Why the gastric band can’t solve your PCOS or hormone imbalance

I’ve had several women write and ask my thoughts on the gastric band (which has been brought to my attention is different to the gastric sleeve).  For those unfamiliar with the surgical procedure, it involves a silicone device that is positioned around the top portion of the stomach in order to treat obesity.  By restricting the digestive ability and flow of food through the stomach, the idea, in theory is to slow down food consumption to assist in weight loss.  Sounds full on huh?  The gastric sleeve, I’ve been made aware, is a procedure that involves removal of a large portion of the stomach which permanently reduces its size.  I’m relatively new to the later, but here are my thoughts around the concept.

I recently read that around 50% of those who have a gastric band fitted and lose weight, will regain it.  Hmmm.  It leaves me wondering how this is actually any different (besides requiring invasive and sometimes risky surgery – because all surgery comes with risk I must add) to a restrictive diet?  As we’ve come to learn, restrictive diets that involve calorie counting, limited food and sometimes starvation and don’t work long term, for most.  But why is that?  We eat or overeat for two main reasons as far as I can understand.  A force bigger than us drives us to do so (aka our hormones) or we eat to fill a void, be it boredom, emotional needs, stress and so on.  So very quickly, you’ll see, you don’t need to be a NASA scientist to understand why the gastric band can never actually treat your PCOS or hormone imbalance because in no way can it set about re-balancing your hormones.  Not ever.  And of course you can exercise and get moving like a toddler on red cordial, but if your hormones are out of kilter, exercise isn’t going to change that either.

In both my e-courses, I tackle these very issues.  In Debunking PCOS we dive deep into how to re-balance your hormones, PCOS or otherwise and my 5 easy steps to overcome hormone imbalance including weight gain.  One of those steps is learning to manage your stress – easier said than done.  Debunking Stress was a direct answer from the gaps I was left with after making Debunking PCOS and me telling you, that the main way to sort out those hormones was to better manage your stress.  All good and well (not Well & Good – haha!) in theory.  You see, every kilogram gained from stress (over 4kg) switches over the way your body (and hormones) begin to work – and they will sadly start to work against you and it’s actually a matter or retraining the brain in some instances on how to regulate hormones correctly once again.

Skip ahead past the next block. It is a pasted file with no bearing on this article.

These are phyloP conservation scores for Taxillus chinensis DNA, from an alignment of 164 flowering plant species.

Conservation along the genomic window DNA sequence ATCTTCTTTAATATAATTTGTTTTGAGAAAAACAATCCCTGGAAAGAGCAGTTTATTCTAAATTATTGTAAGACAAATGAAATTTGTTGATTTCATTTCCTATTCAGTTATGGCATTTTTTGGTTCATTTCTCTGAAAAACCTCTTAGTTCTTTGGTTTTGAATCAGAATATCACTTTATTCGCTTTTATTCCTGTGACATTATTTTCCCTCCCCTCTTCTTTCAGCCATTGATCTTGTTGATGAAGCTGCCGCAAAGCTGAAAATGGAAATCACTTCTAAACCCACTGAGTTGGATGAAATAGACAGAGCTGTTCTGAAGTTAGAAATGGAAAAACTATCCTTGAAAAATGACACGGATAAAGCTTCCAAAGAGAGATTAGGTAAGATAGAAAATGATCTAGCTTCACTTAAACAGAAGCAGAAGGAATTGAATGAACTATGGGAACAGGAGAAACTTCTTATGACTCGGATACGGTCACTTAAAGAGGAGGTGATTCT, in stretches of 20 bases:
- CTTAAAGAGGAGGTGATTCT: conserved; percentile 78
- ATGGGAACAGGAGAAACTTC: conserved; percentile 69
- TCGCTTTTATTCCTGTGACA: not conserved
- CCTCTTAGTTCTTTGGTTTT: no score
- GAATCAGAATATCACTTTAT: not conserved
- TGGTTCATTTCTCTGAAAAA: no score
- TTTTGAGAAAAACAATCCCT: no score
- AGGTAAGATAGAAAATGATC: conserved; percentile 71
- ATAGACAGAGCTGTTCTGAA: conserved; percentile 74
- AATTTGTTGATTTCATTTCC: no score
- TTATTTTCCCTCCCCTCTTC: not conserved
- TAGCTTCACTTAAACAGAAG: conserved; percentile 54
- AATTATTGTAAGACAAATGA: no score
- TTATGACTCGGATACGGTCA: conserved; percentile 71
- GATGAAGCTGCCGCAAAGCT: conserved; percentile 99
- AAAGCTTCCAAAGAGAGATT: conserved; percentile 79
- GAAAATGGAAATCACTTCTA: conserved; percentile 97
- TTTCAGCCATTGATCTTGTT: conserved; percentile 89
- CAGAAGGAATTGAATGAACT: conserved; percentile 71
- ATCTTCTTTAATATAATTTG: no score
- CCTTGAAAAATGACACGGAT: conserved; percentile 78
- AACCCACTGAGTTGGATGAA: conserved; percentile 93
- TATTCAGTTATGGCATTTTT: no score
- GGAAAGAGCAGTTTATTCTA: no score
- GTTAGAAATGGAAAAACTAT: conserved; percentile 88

You see stress triggers cortisol and adrenaline to be released (this is a normal body function in a time of danger – to shut down your internal systems and pump blood to your arms and legs so you can run faster than Forrest Gump (or longer) to escape danger).  This process interferes with the synthesis of the neurotransmitter, serotonin.  Bearing in mind, we are designed to stress in times of danger, just not at the rate we are currently finding ourselves banging our heads against the wall from pressure.  The modern day stress epidemic is very real and leaves us constantly trickling cortisol from our adrenals instead of it being a result of the fight or flight response.  We are, living at a time where stress is a bad habit. One that’s freaking hard to break out of, but equally something we must get a grip on.

Lack of serotonin can cause food cravings – especially refined carbohydrate, as refined carbs make tryptophan (precursor to serotonin) more available for the body to utilise.  At the same time, cortisol and adrenaline instigate the release of more insulin.  So eating sweets for example, leads to increased insulin, starting the cycle all over again.  High levels of insulin cause the body to dump magnesium into the urine. Magnesium is needed to produce serotonin.  This isn’t just a viscous cycle – it’s many micro cycles leading to one big mess!